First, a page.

Wednesday, November 25, 2009

EEOC wins battle over UPS discrimination records

The Equal Employment Opportunity Commission wanted records from United Parcel Service to determine whether UPS was violating the religious rights of employees. UPS said no. The district court said no. The Court of Appeals says yes. EEOC gets the records.

The case is EEOC v. United Parcel Service, decided on November 19. EEOC is charged with investigating employment discrimination claims. Two UPS employees (one in Buffalo, the other in Texas) claimed the company would not allow them to wear beards as required by their religious observances, despite the company's policy to grant exemptions from the no-beards policy.

This is what the EEOC's subpoena demanded from UPS:

(1) all documents related to the Appearance Guidelines and a list of all jobs which are subject to the Guidelines; (2) identifying information for all job applicants denied employment because of their refusal to adhere to the Appearance Guidelines since January 1, 2004; (3) identifying information for all employees who requested a religious accommodation to the Appearance Guidelines and the outcomes of those requests since January 1, 2004; and (4) identifying information for all employees who were terminated for reasons relating to the Appearance Guidelines since January 1, 2004.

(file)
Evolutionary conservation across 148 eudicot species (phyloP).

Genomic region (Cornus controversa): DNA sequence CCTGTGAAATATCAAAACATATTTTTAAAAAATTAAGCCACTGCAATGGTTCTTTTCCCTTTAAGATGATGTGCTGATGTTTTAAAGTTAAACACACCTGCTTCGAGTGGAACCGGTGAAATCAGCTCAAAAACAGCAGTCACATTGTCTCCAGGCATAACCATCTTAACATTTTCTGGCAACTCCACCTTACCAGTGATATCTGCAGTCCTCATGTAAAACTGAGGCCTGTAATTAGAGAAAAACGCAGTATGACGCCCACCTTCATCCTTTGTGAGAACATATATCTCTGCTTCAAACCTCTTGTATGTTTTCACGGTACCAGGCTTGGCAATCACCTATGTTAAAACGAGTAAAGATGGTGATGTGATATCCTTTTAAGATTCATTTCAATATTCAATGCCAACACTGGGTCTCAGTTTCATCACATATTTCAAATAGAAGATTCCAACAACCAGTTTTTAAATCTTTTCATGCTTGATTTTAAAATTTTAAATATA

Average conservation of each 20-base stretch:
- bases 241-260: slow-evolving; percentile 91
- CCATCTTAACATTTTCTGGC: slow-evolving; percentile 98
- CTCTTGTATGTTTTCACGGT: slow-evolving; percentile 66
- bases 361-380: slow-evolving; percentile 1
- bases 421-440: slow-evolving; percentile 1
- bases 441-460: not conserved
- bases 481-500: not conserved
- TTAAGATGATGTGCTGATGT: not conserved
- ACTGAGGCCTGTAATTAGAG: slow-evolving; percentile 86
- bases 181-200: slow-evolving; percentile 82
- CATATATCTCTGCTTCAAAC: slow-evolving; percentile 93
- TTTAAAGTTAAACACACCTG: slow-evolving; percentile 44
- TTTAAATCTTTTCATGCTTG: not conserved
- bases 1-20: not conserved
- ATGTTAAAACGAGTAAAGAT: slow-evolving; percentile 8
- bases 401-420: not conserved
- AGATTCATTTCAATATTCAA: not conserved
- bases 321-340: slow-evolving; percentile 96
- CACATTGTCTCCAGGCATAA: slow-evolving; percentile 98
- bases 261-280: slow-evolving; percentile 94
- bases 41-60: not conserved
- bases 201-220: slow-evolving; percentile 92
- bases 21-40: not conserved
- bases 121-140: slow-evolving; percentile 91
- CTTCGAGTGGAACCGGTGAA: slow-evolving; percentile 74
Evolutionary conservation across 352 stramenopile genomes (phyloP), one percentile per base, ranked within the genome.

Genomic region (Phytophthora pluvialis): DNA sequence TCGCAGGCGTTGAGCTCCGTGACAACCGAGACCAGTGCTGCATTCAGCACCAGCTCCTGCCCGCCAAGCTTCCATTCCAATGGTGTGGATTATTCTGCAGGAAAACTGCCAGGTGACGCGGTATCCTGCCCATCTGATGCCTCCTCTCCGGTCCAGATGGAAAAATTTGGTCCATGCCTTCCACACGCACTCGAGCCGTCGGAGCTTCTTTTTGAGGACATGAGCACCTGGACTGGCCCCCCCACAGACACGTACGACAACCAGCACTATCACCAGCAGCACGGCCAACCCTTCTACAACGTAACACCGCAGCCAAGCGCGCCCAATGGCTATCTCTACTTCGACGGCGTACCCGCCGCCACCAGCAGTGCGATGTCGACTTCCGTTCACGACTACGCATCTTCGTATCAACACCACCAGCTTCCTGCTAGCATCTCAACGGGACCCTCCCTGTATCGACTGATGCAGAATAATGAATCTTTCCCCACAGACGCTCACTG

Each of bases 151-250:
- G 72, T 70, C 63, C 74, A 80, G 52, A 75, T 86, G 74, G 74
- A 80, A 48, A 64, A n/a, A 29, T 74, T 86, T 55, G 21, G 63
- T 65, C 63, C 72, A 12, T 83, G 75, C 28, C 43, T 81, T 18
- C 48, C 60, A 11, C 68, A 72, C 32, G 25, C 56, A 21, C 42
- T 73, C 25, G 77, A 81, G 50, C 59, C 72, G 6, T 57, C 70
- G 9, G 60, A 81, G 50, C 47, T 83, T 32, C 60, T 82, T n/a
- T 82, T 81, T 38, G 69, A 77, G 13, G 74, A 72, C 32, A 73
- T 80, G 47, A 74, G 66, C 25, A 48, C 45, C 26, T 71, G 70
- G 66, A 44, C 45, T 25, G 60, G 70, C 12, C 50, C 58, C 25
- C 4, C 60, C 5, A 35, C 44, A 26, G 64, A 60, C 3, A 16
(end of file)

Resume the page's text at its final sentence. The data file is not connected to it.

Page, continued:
The district court found that the subpoena was overly broad and sought national information not relevant to the individual charges. The Court of Appeals (Newman, Katzmann and Trager, D.J.) reverses.

Under Second Circuit case law, trial courts have a limited role in enforcing administrative subpoenas like this. "To obtain enforcement of an administrative subpoena, '[a]n agency must show only [1] that the investigation will be conducted pursuant to a legitimate purpose, [2] that the inquiry may be relevant to the purpose, [3] that the information sought is not already within [the agency’s] possession, and [4] that the administrative steps required ... have been followed.'" The Court adds, "A subpoena that satisfies these criteria will be enforced unless the party opposing enforcement demonstrates that the subpoena is unreasonable or that compliance would be 'unnecessarily burdensome.'” Also, the company cannot reject the subpoena on the ground that it believes the discrimination claims are meritless.

The information requested here is relevant to EEOC's investigation, and the district court applied too restrictive a legal standard in sustaining UPS's objection. Not only did the company's physical appearance policy apply to UPS offices around the country, but company policy promises to evenly apply the religious exemption. Yet, the two complainants here were not given the chance to secure an exemption, and one of them was told there was no exemption policy. He also alleged in his EEOC complaint that UPS had a pattern and practice of failing to accommodate employees who wanted the religious exemption. Without too many citations from Supreme Court and Second Circuit authority, the Court of Appeals upholds the subpoena and in effect awards EEOC the requested documents.

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